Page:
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Maine Lawmakers Introduce Measures to Strengthen Gun Safety Laws; Volunteers with Moms Demand Action, and Students Demand Action Respond

February 28, 2024

AUGUSTA, ME – Today, the Maine chapters of Moms Demand Action and Students Demand Action, both part of Everytown for Gun Safety’s grassroots networks, released the following statement applauding House and Senate lawmakers for introducing measures that would strengthen gun safety across the state including the instatement of a waiting period between the purchase and transfer of a firearm, a ban on devices that enable semiautomatic firearms to work as machine guns, and create an Office of Violence Prevention. The introduction of today’s bills builds on a proposal from Governor Janet Mills last week to address gun violence.  

“Maine has been in desperate need of stronger gun safety laws to keep our communities safe and we’re grateful to our lawmakers for introducing these bills today as a first step to addressing this crisis,” said Kathleen Mcfadden, a volunteer with the Maine chapter of Moms Demand Action. “As the devastating mass shooting in Lewiston last fall made clear to us, our state has lacked many necessary pieces of gun violence prevention legislation that would keep guns out of the hands of someone who could be a danger to themselves and others. We are hopeful that we can build on this progress and that stronger gun violence prevention legislation will no longer be out of reach in Maine.” 

The measures introduced in the Maine Senate today include a 72-hour waiting period between the purchase and transfer of a firearm (LD 2238) and a prohibition on the future sale, purchase and transfer of bump stocks, auto sears and other devices whose sole purpose is to enable semiautomatic firearms to fire like machine guns. The Maine House also introduced an omnibus bill to create an Office of Violence Prevention to fund and coordinate trauma-informed violence intervention efforts and educate the public on responsible gun ownership (LD 2237). It would also fund and expand several different suicide prevention approaches, including 988 lines and mobile crisis intervention units.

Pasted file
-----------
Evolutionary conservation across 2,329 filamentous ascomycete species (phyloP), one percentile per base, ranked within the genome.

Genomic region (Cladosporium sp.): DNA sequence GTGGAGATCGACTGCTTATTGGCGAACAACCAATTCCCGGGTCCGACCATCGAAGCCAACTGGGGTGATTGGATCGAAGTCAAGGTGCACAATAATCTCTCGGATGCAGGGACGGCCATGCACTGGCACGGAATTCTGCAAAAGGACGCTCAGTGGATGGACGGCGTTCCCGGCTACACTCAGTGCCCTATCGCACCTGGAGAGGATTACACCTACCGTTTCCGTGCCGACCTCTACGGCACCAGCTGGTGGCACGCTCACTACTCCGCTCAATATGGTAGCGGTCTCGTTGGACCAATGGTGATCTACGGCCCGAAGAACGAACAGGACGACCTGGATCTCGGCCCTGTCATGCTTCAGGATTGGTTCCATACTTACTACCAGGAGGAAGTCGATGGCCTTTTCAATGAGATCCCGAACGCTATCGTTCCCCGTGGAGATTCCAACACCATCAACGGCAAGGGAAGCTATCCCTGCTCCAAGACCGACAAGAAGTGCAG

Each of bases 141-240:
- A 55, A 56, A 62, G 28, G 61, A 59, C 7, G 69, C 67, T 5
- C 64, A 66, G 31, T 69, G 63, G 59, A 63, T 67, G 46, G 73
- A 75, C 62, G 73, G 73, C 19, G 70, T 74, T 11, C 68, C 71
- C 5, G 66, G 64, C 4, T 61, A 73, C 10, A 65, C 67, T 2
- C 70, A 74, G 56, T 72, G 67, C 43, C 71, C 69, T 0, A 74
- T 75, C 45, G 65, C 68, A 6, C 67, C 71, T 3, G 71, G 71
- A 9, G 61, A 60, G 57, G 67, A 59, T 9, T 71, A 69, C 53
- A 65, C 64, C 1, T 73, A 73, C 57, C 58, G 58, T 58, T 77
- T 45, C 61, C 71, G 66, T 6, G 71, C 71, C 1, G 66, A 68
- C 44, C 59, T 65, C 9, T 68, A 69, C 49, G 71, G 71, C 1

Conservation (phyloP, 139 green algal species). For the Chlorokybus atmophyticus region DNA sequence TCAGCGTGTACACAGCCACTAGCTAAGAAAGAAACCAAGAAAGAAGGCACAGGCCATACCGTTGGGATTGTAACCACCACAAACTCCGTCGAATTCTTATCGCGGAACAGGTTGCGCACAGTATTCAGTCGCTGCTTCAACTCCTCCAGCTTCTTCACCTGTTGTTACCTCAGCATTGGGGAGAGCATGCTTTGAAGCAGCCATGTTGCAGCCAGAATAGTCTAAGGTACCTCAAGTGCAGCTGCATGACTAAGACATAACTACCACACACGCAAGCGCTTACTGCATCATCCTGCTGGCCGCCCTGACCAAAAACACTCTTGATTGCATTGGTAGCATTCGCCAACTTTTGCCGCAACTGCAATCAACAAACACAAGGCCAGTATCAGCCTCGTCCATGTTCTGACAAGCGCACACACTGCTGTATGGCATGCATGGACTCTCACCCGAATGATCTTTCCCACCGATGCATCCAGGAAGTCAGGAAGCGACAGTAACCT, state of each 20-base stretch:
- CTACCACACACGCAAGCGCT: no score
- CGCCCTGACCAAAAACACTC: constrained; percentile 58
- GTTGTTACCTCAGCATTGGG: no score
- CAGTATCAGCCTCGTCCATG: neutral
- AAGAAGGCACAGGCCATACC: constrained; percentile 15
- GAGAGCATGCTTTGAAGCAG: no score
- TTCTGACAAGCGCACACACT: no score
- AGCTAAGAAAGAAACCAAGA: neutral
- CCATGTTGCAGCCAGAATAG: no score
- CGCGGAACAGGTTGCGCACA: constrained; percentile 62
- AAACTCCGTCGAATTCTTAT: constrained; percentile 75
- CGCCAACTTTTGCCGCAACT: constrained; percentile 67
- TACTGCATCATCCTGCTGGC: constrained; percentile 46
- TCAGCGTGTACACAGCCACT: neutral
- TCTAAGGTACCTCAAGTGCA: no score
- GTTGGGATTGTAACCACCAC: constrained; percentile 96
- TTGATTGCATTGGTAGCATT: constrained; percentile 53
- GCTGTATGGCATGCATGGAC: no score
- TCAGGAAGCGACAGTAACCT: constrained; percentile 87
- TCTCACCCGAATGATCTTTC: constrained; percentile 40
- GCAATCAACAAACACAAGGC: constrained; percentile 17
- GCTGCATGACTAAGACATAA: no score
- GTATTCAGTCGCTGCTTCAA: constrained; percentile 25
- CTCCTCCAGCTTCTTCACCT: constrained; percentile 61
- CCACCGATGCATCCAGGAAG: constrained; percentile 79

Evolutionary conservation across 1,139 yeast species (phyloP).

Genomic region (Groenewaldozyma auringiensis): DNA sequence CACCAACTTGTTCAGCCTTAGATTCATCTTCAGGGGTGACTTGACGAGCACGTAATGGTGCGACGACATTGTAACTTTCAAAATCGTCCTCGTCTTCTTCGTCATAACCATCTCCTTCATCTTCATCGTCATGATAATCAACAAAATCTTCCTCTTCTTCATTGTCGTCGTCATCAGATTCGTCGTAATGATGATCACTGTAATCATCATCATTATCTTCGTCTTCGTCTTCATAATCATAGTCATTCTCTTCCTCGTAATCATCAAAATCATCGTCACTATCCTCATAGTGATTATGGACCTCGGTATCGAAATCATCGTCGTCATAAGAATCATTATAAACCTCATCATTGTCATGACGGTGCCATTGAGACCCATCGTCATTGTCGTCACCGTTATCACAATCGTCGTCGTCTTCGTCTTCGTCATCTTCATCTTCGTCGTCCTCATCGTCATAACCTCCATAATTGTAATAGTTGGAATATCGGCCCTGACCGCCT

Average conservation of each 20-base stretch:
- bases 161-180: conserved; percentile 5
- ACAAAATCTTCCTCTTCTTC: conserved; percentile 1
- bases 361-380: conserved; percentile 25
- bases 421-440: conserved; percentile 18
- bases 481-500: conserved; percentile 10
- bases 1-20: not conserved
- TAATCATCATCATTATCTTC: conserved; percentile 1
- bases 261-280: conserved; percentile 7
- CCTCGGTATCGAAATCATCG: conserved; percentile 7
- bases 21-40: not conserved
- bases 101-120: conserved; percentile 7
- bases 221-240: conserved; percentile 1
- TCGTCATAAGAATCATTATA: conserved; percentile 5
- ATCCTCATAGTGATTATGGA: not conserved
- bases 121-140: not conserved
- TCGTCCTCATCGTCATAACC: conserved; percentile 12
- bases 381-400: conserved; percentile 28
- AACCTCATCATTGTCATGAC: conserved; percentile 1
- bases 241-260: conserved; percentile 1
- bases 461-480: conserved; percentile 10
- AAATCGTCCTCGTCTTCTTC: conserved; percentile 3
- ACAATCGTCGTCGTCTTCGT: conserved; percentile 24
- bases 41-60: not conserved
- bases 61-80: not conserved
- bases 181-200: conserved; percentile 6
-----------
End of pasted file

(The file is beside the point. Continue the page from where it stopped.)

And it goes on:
Compared to many other New England states, Maine lags behind on gun safety legislation and currently ranks 25th in the country for the strength of its gun laws. Maine legislators are introducing these bills today following a particularly devastating year of gun violence across the state with preventable mass shootings in Lewiston and Bowdoin and a rapidly increasing firearm suicide rate. Research demonstrates that in states where elected officials have taken action to pass gun safety laws, fewer people die by gun violence, making it critical that lawmakers enact these measures to save lives. 

In an average year, 163 people die by guns in Maine. With a rate of 11.2 deaths per 100,000 people, Maine has the 39th-highest rate of gun deaths in the US. More information about gun violence in Maine is available here

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